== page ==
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Facebook seeks more friends after its historic IPO

THE WORLD’s largest social network announced its $5-billion initial public offering on February 1. It is the largest IPO on record for an internet company. The market capitalisation of Facebook could reach $75-100 billion.

THE WORLD’s largest social network announced its $5-billion initial public offering on February 1. It is the largest IPO on record for an internet company. The market capitalisation of Facebook could reach $75-100 billion.

Facebook Inc. is already trading like a public company as the US Securities and Exchange Commission rules enable insiders and investors with $1-million of net worth and a salary of more than $200,000 to qualify to buy stock on private marketplaces. Also, in an auction on SharesPost, Facebook stock traded for $42 in late February, valuing the company at $98 billion. In October 2011 the stock was bought for $30 to $31.

There are 50 to 100 investors in most companies when they go public. Facebook's shareholder base has already grown to 1,000-plus, Sam Hamadeh, head of research firm PrivCo, estimates.

Facebook's is the largest IPO for an internet company and it reflects the wealth created by the technology company’s entrance into the public markets. It has long been astonishing.

Mark Zuckerberg, the company’s co-founder, has 533.8 million shares, worth $28.4 billion, based on a company valuation of $100 billion, or $53 a share. He also has undisputed control of the company, a remarkable achievement since it has received financing from some of the world’s top business minds. He owns 28.4 percent of the company outright and controls 57 percent of the voting rights.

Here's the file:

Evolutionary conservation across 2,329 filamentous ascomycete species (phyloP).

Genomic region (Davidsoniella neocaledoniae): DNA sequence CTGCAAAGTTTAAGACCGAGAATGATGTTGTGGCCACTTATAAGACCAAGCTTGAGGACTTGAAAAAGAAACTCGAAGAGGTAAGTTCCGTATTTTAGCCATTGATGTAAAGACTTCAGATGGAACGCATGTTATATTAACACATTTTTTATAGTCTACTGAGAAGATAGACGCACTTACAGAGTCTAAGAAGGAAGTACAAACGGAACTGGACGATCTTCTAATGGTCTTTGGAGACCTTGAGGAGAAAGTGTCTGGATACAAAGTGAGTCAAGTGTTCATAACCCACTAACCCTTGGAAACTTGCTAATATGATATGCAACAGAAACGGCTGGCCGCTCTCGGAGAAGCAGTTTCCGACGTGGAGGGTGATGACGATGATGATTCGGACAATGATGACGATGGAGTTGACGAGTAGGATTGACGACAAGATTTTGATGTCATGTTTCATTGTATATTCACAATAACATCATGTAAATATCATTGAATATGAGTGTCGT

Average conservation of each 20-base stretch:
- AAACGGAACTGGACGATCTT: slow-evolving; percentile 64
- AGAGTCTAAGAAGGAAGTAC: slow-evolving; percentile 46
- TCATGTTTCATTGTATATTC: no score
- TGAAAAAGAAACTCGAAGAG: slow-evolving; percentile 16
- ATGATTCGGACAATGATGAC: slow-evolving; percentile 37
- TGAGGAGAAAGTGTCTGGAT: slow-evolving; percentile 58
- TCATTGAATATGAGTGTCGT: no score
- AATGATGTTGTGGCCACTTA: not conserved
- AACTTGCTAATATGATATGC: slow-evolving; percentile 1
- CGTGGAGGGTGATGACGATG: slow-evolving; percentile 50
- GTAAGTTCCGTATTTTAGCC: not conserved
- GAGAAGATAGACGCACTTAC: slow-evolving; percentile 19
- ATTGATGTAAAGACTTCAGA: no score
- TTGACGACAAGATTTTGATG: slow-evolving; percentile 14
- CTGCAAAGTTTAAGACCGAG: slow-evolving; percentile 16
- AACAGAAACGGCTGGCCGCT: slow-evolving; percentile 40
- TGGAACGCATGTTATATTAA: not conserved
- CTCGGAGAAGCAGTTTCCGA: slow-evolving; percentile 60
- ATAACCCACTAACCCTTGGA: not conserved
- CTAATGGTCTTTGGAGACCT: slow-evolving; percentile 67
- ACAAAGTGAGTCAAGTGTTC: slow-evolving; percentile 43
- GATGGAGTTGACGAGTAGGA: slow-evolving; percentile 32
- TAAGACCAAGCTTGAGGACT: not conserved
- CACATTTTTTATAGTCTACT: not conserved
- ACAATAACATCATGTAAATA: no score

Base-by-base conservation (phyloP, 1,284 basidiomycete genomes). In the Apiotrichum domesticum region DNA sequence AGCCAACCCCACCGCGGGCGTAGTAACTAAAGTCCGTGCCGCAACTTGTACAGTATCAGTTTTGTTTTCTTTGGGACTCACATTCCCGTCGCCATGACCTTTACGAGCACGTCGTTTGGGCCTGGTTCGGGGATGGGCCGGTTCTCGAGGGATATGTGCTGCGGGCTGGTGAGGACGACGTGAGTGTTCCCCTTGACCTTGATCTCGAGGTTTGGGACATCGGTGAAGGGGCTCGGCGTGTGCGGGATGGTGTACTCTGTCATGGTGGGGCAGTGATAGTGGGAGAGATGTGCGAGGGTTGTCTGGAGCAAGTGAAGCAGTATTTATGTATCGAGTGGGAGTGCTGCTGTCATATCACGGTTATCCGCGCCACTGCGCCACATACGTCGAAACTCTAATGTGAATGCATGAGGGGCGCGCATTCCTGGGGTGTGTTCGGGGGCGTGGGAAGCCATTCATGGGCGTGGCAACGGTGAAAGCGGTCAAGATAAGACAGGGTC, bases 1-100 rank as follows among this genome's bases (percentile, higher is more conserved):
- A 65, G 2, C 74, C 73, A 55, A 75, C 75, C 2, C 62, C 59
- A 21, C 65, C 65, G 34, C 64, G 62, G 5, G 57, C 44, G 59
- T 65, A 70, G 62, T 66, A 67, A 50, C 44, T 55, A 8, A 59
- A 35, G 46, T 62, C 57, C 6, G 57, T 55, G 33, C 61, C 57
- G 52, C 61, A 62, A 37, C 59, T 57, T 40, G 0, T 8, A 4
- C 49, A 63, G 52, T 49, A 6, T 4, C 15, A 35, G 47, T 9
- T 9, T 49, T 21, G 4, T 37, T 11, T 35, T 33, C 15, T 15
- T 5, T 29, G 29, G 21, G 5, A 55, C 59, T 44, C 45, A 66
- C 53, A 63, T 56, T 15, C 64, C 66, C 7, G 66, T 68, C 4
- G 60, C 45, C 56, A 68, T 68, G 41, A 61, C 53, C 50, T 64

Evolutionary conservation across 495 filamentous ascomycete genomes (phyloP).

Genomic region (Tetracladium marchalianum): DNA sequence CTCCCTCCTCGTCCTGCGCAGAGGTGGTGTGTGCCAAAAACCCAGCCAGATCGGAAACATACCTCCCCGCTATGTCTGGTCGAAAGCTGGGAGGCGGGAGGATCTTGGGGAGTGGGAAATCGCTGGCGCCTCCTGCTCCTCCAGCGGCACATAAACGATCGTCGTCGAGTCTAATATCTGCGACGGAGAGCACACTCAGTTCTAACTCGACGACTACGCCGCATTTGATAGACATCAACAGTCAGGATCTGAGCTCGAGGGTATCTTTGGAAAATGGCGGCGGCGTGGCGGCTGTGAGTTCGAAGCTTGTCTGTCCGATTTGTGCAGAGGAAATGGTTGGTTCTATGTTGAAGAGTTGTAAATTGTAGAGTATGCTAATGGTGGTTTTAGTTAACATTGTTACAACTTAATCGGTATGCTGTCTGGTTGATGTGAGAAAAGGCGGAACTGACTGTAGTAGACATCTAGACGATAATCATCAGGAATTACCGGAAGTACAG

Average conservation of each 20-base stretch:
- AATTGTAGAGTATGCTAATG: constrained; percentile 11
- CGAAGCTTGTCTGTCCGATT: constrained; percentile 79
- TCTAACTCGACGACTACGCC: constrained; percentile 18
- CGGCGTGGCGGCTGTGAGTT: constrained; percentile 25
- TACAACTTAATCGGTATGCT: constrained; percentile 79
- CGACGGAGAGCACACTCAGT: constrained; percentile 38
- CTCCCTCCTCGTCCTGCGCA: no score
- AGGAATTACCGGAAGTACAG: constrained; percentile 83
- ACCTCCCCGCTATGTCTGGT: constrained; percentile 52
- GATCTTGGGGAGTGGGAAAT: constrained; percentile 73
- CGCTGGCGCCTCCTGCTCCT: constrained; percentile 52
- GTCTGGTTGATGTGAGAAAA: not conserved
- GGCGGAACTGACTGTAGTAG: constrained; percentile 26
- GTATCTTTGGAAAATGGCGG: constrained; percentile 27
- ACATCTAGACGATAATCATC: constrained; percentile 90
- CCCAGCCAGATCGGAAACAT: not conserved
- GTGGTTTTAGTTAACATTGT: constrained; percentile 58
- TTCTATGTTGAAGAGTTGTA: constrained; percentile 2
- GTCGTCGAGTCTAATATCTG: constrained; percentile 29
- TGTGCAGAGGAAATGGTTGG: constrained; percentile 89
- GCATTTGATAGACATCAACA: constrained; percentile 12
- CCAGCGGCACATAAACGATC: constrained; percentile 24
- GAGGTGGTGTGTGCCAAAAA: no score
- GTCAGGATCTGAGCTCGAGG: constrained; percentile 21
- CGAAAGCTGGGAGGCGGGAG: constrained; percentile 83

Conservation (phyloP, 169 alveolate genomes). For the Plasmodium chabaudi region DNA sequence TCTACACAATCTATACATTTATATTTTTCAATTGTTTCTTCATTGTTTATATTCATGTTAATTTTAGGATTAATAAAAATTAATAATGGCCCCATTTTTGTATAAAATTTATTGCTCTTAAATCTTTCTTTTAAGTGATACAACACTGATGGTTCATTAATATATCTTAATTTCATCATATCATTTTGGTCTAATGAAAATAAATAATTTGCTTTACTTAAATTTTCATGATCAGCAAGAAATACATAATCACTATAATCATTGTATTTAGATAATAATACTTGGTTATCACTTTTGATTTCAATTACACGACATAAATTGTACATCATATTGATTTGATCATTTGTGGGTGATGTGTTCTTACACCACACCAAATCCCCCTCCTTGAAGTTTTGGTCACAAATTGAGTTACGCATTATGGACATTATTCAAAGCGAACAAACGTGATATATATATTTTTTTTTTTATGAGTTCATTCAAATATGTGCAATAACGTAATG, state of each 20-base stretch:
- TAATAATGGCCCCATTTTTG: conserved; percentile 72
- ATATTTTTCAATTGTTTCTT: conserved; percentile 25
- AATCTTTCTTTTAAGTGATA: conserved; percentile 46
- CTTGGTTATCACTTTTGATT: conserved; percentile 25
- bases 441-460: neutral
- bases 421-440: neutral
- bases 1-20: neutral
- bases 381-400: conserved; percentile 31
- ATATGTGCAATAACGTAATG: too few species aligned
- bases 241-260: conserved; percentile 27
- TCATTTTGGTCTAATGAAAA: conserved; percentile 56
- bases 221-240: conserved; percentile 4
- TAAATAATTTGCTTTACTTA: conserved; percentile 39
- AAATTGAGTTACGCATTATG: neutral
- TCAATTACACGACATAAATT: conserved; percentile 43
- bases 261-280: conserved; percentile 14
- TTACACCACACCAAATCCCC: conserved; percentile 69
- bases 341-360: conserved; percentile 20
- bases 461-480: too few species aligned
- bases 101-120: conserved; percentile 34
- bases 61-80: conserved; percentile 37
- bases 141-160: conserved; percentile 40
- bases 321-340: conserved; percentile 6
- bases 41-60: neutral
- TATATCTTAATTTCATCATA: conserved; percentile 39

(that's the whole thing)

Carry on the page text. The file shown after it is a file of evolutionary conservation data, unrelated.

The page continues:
When Google went to market with its $1.67-billion IPO in 2004, hundreds of people became millionaires. Google’s co-founders, Larry Page and Sergey Brin, each owned about 15 percent of their company when it went public in 2004. Bill Gates controlled only 49.2 percent of Microsoft when it went public in 1986.

Two factors distinguish Facebook’s turn at going public. For one, the projected value of Facebook is enormous – the largest on record for an internet company, and several times greater than even Google’s at its IPO in 2004. And unlike Google’s public offering, much of the wealth tied to Facebook has already been realised, thanks to a thriving secondary market and eager investors.

Even if Facebook hits the low end of expectations for its offering, it will yield some of the greatest returns in venture capital history.

The size of the IPO, together with the sheer popularity of Facebook among users and advertisers alike, launched a wave of information load to the extent that Zuckerberg was prompted to warn Wall Street banks involved in the IPO to stop leaking juicy titbits to the media and to threaten them with being dropped from the process.

The California State Teachers’ Retirement System (CalSTRS), a powerful US pension fund which is an investor in Facebook through two of its private-equity managers, voiced concerns over governance issues at the largest social network.

Corporate governance experts said that Zuckerberg's majority control puts too much power in the hands of a single person.

Just like the company's privacy policy, Facebook's IPO is not without controversy. But it's safe to say that, at the end of this process, there will be a few more millionaires in the world.

The author works for WBP Online

Topic: Finances and Advisory


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